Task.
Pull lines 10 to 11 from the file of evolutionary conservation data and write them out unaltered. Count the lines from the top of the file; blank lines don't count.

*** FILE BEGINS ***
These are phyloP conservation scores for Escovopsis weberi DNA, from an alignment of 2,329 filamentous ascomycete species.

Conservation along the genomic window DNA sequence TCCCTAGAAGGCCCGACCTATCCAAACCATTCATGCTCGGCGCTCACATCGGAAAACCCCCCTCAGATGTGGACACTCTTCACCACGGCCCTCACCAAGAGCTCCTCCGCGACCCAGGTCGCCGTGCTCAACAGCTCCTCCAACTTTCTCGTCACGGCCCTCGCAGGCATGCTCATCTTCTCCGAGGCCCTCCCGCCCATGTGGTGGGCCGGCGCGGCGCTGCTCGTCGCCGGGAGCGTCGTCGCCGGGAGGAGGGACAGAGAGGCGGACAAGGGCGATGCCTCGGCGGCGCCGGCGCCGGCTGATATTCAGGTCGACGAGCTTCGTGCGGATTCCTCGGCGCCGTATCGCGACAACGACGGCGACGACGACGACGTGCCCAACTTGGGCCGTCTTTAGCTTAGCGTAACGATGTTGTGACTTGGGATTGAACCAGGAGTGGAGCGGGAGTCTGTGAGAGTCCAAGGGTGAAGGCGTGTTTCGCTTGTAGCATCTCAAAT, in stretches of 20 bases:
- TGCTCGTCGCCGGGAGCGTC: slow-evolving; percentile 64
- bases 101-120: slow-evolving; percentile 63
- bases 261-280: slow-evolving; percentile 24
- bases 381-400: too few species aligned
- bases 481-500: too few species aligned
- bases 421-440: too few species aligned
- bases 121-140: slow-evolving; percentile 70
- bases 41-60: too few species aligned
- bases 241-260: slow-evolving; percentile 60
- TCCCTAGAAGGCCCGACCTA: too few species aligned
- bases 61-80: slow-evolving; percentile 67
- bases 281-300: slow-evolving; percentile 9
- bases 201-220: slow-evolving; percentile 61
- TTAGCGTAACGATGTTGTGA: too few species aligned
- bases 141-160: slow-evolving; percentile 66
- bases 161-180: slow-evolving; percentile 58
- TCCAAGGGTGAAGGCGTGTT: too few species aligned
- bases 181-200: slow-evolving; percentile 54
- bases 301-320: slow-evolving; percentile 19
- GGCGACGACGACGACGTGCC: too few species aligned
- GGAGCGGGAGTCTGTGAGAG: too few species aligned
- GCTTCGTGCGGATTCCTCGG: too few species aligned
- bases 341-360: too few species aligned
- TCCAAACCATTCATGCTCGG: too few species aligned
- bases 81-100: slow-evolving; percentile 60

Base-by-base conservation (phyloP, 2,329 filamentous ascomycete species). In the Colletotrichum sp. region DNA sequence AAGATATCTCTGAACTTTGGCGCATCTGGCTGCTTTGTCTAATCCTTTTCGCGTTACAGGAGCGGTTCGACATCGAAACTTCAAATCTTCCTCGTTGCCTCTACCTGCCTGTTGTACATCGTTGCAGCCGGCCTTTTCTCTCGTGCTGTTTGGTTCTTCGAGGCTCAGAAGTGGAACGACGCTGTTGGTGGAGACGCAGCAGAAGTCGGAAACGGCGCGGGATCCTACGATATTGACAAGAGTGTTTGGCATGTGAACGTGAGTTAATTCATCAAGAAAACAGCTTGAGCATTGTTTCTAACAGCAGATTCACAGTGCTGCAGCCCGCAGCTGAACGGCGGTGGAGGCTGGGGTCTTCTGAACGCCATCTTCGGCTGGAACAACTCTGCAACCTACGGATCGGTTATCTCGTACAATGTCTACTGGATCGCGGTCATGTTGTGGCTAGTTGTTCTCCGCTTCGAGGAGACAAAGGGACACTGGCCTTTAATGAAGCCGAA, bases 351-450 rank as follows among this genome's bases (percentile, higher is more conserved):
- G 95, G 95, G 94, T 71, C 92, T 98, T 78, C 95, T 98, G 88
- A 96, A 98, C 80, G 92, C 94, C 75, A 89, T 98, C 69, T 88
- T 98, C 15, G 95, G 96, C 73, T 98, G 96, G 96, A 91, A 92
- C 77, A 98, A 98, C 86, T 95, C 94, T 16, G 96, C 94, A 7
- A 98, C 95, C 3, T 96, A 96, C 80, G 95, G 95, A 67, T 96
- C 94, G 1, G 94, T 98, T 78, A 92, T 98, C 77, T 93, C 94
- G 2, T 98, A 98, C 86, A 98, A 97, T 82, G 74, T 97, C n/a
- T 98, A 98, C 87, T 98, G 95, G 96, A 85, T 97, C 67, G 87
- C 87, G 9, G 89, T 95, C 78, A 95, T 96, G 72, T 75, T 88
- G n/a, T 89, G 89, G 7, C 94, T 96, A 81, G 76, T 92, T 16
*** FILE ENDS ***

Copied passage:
- bases 41-60: too few species aligned
- bases 241-260: slow-evolving; percentile 60